There are many pitfalls to selling a house in San Carlos. Many can be avoided by careful planning, diligence and utilizing expertise. However, there is one not-so-obvious requirement that can quickly sink your prospective house sale and there is not a thing you can do about it. Unless you have an all cash buyer, there is going to be an appraisal ordered by the bank on your property. In years past, the appraisal was nothing more than a formality. Not any more. In fact, appraisals are killing deals left and right in San Carlos. Here’s how it happens:
A buyer agrees to purchase a home for $1,000,000. The buyer is putting down the bank-mandated 20%. In this case, the buyer will be putting down $200,000 and taking a first mortgage for $800,000. The majority of banks today will no longer allow any mortgage where the loan to value is greater than 80/20, meaning the buyer cannot borrow more than 80% of the appraised value. Let’s say that the appraisal comes back in at $900,000. The bank will now only lend up to 80% of the appraised value, not the contract value. Therefore, instead of offering the buyer a loan for $800,000, the bank will now only offer a loan for 80% of $900,000, or $720,000. Now the buyer takes his loan for $720,000, adds his down payment of $200,000 for a total of $920,000 and the buyer is now $80,0000 short in proceeds to complete the sale. At this point, most deals do not make it past the financing contingency and the deal is dead.
Are the Appraisals Accurate?
Many of them are off. Some are off by so much, its almost incomprehensible. Here are some examples that I have seen in San Carlos over the past few months:
(1) A 3,300 square foot home in White Oaks, completely remodeled about 15 years ago. A very nice home on a 10,000 square foot lot. Proposed value: between $1,500,000-$1,650,000.
>>>> Appraised Value: $1,150,000
(2) An exceptionally clean, 3 bedroom, 1,500 square foot home on a prime Howard Park Street. Proposed value:, between $850,000-$800,000.
>>>> Appraised Value: $710,000
(3) A solid home on a premiere Howard Park street on a huge lot. Proposed value: $1,150,000
>>>> Appraised Value: $850,000
The list really does go on and on. The numbers are so far off in some cases it makes you wonder if the appraiser submitted the wrong appraisal to the bank.
Why is This Happening?
There are a couple of unfortunate circumstances that have led us to this point. First, the entire banking industry is under a set of impossible and constantly change guidelines. Sucked up into this turmoil has been the appraisal process. Whether appraisers will admit it or not, they are under heavy pressure from the banks to error on the side of caution with appraisals (and that’s putting it mildly). Many banks will then take the appraisals and lop a certain percentage right of the top of the appraised value. Another problem is that many appraisers are not familiar with San Carlos. It’s becoming more and more common for San Carlos agents to be dealing with appraisers from south San Jose or the far reaches of the East Bay. Many appraisers do not understand that San Carlos is very much a niche area and we still have a very high level of demand. Additionally, that demand seems to have risen over the past three months.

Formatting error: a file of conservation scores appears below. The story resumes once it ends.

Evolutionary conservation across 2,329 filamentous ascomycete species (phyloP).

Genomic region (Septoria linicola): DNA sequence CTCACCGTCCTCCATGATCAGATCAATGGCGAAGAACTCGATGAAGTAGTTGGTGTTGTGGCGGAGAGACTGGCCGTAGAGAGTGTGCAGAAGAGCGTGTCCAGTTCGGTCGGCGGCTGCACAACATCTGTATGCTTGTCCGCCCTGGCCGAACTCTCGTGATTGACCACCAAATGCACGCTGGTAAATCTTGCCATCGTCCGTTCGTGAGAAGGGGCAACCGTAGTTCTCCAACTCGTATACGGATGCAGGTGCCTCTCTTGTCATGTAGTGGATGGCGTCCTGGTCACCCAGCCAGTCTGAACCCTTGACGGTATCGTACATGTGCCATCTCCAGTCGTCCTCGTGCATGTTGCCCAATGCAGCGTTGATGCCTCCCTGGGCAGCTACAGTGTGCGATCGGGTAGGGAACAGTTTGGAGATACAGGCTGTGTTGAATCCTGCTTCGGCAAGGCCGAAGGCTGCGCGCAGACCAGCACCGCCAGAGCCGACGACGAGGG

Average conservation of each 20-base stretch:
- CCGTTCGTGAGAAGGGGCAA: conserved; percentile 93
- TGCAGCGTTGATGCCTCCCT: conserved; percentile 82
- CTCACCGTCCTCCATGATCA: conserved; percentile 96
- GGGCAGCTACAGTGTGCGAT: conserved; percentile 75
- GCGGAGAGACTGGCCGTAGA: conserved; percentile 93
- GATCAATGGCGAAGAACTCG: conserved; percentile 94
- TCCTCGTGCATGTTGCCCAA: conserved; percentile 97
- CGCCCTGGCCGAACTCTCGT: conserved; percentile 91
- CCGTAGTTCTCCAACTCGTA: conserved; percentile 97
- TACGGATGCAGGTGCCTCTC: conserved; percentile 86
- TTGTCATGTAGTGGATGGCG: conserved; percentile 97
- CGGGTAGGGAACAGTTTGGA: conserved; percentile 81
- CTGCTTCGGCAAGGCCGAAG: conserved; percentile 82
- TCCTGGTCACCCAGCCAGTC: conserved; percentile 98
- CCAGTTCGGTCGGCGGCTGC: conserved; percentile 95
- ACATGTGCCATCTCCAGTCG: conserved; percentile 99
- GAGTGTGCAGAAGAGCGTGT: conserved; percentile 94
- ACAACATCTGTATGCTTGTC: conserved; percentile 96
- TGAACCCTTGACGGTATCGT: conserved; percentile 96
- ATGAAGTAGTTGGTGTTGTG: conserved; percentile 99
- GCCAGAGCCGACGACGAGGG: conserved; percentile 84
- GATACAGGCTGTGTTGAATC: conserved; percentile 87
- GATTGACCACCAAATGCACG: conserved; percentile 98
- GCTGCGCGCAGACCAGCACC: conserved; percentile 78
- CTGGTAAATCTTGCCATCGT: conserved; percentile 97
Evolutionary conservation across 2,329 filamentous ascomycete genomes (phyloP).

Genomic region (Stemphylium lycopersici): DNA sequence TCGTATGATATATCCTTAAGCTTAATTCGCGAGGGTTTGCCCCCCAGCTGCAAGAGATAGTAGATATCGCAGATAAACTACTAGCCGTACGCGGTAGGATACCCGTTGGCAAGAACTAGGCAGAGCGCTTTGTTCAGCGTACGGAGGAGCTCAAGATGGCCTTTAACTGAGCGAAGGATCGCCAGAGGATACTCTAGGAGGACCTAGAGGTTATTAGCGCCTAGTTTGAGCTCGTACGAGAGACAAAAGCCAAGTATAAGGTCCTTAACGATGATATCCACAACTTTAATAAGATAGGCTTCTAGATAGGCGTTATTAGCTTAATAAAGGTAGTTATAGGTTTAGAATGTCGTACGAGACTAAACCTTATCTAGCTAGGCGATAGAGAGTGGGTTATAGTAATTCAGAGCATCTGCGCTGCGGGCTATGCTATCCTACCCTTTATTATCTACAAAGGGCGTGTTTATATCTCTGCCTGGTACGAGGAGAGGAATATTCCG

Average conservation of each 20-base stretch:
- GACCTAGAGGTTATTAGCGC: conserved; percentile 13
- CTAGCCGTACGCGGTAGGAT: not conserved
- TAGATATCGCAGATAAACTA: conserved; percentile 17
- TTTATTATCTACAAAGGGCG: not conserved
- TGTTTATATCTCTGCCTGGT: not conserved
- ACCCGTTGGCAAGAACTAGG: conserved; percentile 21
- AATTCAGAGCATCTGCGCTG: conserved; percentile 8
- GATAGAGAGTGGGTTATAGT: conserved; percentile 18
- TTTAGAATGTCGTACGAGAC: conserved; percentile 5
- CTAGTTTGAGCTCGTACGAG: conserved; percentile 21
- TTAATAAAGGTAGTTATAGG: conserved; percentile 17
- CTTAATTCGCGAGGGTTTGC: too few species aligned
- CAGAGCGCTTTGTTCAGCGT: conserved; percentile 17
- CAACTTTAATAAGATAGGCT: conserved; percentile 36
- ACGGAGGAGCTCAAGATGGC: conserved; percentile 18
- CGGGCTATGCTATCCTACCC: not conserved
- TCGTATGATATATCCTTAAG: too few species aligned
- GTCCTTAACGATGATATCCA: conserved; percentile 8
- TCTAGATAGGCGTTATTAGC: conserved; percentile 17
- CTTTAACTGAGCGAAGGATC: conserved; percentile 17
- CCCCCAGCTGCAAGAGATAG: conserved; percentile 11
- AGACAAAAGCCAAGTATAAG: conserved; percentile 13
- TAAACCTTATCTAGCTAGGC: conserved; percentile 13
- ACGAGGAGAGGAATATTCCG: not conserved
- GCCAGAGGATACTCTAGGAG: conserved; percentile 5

Is there a solution?
Unfortunately, there is no silver bullet here. The hope is that, over time, the pressure will be taken off the appraisals and the true value of the property will be determined by market forces, not an out-of-area appraiser and a bank underwriter in Lincoln, Nebraska. If you do run into a situation where you have an offer or multiple offers on your home, careful consideration should be given to any offer where the amount of the down payment is greater than 20%. For each percentage point of the prospective buyer’s down payment that is over 20%, you should feel comfortable in believing that number is the percentage amount the home could miss by on an appraisal and the bank should still be able to make the loan and keep within its 80/20 lending guidelines. The appraisal process is going to continue to be a major factor moving into 2010. Talk to your realtor regarding a plan for minimizing its effects on your proposed sale.
These low appraisals are also impacting those who have purchased within the past few years and have tried to refinance their homes with recent lower rates. During our recent attempts to refi we received a surpisingly low appraisal which would have forced us to pay down our loan in order to qualify for the 80/20 loan to value. Fortunately, we went with another bank, and got another appraisal that was high enough to qualify. The silver lining in this is that we were able to get a copy of the first low appraisal and use it as support for lowering our tax assessments.